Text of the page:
I enjoy this kind of market; selfishly, because I typically do very well with inflection and friction points. It’s what I like to refer to as, Bear Market Driving. See (here).
The cerebral angle can pay off; whereas at times you really can over analyse what is staring you right in the face.
Today, it’s a – you need to be anticipating three steps ahead – proactively positioning (or not trading at all), kind of market.
Eventually it will end and we will go back to the monotonous trend where the momentum junkies look like geniuses and the herd opines the virtues of Apple and Silver Wheaton. But for right now – its just a lovely trading environment.
The market in all its infinite wisdom has forced traders into a Mexican standoff with Bernanke and the conclusion of QE2. Throw in a little European sovereign debt contagion – the one where Chevy can’t speak the native tongue, a prickling of the commodity bubble – and you arrive at an equity market under pressure from all sides. Surprisingly, the market is down less than 4% from it’s intraday high three weeks ago. That will likely start compounding as the Euro continues to melt and we approach the June Fed meeting.
So will Bernanke blink?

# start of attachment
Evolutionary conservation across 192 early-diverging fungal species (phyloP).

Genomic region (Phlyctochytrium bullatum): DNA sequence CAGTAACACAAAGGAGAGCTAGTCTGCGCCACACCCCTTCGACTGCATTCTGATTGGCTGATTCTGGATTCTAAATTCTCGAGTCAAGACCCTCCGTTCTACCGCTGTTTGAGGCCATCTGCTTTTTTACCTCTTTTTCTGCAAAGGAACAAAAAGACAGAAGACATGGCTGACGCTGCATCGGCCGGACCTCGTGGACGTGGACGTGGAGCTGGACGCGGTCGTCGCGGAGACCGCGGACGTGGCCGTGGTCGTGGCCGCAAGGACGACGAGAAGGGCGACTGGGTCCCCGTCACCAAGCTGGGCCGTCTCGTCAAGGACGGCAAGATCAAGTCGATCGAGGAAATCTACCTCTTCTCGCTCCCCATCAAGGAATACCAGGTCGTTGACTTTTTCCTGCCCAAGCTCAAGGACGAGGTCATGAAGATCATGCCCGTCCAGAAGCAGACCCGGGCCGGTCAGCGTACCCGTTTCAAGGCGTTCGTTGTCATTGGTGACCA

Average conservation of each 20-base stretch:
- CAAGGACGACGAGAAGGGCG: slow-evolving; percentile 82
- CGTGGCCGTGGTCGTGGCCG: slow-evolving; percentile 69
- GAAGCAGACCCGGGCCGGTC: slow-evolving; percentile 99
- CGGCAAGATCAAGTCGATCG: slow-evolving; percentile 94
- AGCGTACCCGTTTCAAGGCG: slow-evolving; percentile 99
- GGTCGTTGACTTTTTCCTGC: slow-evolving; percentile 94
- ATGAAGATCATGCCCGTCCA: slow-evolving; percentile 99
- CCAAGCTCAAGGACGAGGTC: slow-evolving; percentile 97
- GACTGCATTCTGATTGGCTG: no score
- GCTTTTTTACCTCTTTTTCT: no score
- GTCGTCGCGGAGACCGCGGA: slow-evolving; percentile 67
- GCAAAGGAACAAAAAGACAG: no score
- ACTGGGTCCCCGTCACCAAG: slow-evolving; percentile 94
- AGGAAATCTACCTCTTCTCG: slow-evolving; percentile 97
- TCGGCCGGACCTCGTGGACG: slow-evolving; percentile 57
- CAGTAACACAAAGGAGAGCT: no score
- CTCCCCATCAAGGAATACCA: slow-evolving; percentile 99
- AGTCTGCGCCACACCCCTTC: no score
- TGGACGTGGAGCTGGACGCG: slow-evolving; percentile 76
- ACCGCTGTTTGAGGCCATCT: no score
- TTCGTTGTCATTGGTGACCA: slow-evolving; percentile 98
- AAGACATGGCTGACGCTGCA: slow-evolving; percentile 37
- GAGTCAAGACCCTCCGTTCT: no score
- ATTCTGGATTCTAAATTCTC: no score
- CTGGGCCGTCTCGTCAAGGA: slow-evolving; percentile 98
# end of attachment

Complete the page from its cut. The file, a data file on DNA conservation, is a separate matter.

There are many dependent variables between now and then, considering Europe’s sovereign debt travails and the dollar’s swing reversal higher. I do believe that structurally speaking, the economy is in much better shape than it was one year ago. That is most evident in the improving jobs picture and the diminishing deflation risks once visible in the Producer and Consumer Price Indexes. The recency effect will likely work its bipolar madness as we bounce from staring back into the abyss to the relative improvement in the overall economy. It is also responsible for the swings in investor sentiment surveys and the daily headline risk the market absorbs and digests.
I would argue that Bernanke will not blink from the telegraphed ending of QE2 at the June and subsequent August meetings. Once the market comes to terms with this realisation (albeit as gradual as possible), commodity pressures should subside and provide a tailwind – instead of a headwind for earnings going forward. I have always maintained that if and when the Fed perceived the economy was resilient enough to stand on its own – the psychological boost itself would help replace the extraordinary monetary stop gap measures. That was always the Fed’s intention because the psychological and material will of the private sector receded. I described that dynamic (here) in the Congruent Market Theory.
Ultimately, and assuming this time is no different (how ironic), the market should receive a positive psychological boost that we are in fact stepping away from the brink (for now) and headed towards a trading environment that is driven fundamentally by positive, rather than negative feedback.
With that said, between now and then – buckle up for what will likely be a very fast and volatile market. At this point the greatest risks for further downside in the equity markets would be the degree of European debt contagion and China’s decelerating economic growth.